Saturday, October 5, 2019

Art and Play -- #inspiration #amwriting #creativity

Woman blowing bubbles
 Image by kissu from Pixabay

I discovered buried treasure today.

There's a box in our storage closet labeled “L's Writing”. I hadn't examined it in quite a while. I knew it held my old journals, my poetry notebooks, various term papers, theses and other academic artifacts. I couldn't recall, though, how much I'd kept of my very early schoolwork and writing. After all, my life journey has taken me through five decades and halfway around the world since I was in junior high school. Maybe I'd jettisoned some of my childish output – or maybe it had disintegrated, the paper drying out and crumbling away after half a century.

In particular, I was looking for a set of science reports I remembered from eighth grade. Each week the teacher would perform a demonstration and ask us a set of questions. In our reports, we were supposed to diagram of the experiment, then answer the questions and draw conclusions. I liked to draw and I liked my teacher. So instead of simple scientific figures, I created a series of cartoons, some of them harboring private jokes. I had great fun concocting those reports. I'm sure it took me far longer than if I'd merely followed the instructions, but I didn't care. I was happy putting in the effort, expressing myself. It was homework but it was also a kind of play.

Imagine my delight when I found a tattered manila envelope crammed with documents going back to elementary school – some as fragile as I'd feared, but many in decent condition. My book reports and my compositions from French class . My high school honors thesis about the Great Chain of Being in Tolkein's Middle Earth. My plays about the Beatles, about the jealous gods of Olympus, about the 1964 presidential election. My ghost and science fiction stories. And, just as I'd hoped, the full set (as far as I can tell) of said science reports.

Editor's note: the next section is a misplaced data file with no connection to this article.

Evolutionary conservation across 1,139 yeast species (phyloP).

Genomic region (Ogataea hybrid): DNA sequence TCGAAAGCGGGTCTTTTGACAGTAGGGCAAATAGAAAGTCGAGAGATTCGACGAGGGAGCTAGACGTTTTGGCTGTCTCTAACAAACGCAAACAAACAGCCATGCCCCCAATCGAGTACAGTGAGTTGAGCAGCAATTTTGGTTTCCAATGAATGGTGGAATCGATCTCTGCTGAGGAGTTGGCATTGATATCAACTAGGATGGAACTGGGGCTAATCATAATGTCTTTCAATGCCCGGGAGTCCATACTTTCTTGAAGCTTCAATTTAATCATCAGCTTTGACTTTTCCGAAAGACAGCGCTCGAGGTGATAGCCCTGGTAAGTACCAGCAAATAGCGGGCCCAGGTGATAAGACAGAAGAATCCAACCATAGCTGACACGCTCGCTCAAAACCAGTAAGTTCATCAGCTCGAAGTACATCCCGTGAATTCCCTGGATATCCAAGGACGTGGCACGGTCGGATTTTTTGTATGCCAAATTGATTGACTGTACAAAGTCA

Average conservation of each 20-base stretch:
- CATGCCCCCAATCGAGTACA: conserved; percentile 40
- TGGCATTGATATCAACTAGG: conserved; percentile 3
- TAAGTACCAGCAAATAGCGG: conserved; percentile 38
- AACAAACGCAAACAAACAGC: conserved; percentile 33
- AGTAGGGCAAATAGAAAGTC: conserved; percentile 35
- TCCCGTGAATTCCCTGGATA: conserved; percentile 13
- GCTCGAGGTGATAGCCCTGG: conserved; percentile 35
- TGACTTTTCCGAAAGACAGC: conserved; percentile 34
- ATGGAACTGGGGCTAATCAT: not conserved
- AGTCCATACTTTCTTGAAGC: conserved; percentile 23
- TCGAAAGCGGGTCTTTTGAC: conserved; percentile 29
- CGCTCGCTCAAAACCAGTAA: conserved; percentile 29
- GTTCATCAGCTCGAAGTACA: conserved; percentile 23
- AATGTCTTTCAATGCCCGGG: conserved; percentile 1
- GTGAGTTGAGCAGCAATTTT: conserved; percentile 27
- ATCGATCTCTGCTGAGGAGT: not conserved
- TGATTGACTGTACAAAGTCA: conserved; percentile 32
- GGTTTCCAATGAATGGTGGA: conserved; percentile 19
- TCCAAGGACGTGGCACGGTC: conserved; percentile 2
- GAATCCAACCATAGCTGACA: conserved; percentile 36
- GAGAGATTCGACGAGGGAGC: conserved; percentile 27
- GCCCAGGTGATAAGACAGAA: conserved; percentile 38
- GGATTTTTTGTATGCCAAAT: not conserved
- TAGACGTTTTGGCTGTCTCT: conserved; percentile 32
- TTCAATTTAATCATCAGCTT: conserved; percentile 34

You might ask what all this has to do with writing erotica.

I've been pondering the way we present our writing process as work. We discuss conflict and pacing, the theory of the short story, the exterior and interior elements of character, techniques for evoking sensory experience in our scenes, strategies for self-editing. We wrestle with revisions. We “kill our darlings”. We train ourselves to view everything we write with a critical eye.

I don't mean to minimize the importance of self-analysis or craft. However, I sometimes worry that we're too analytical, too focused, too left-brained, about our writing. Or maybe I should say “I” as opposed to “we”. I'm so concerned with markets and word count, sentence structure and word repetition, that I forget why I started doing this in the first place. I've lost my sense of play.

Nobody taught me how to write creatively. I've been doing for as long as I remember, and from the very first, I did it for fun. I played with words, and back when I was a kid, I played with images too, as can be seen from my eighth grade efforts. (I was always a better wordsmith than visual artist, though.) I was, in psychological jargon, intrinsically motivated, writing, drawing, painting and rhyming simply because I enjoyed the process.

And that's what's often missing now. The product is what counts, from the perspective of readers and publishers. They're waiting for my next book. I try to ignore the pressure, but I'm never entirely successful. The limited time I have available for writing adds to the sense of stress. I only have this day, these few hours – what if I can't get the words out?

Art cannot be compelled. You have to simply open yourself and let it flow. I know there's a theory that all great artists must suffer. I don't know if I buy that, but in any case, I'm not aspiring to greatness. No, I just want to enjoy my writing the way I did when I was younger. I want to play.

I managed this, to some extent, with my portmanteau novel Rajasthani Moon. I undertook this project solely for my own amusement, as a challenge to myself: how many sub-genres could I combine in a single book? In a sense, I was thumbing my nose at the erotic romance establishment, which so loves to slice and dice, categorize and label, every story. So I let my imagination run free, and I didn't censor myself to please my publisher. I even included some F/F interaction, generally considered to be the marketing kiss-of-death in traditional erotic romance. If it turned me on, I put it in and damn the markets.

When the book was done, I knew it was no work of enduring literary significance – but it's lively, entertaining, and pretty hot. Most important, I had a fabulous time writing it.

I want to do that again.

I'm willing to put in the effort it takes to write well – but not without the payoff of having fun. Not anymore.

No comments:

Post a Comment

Let me know your thoughts! (And if you're having trouble commenting, try enabling third-party cookies in your browser...)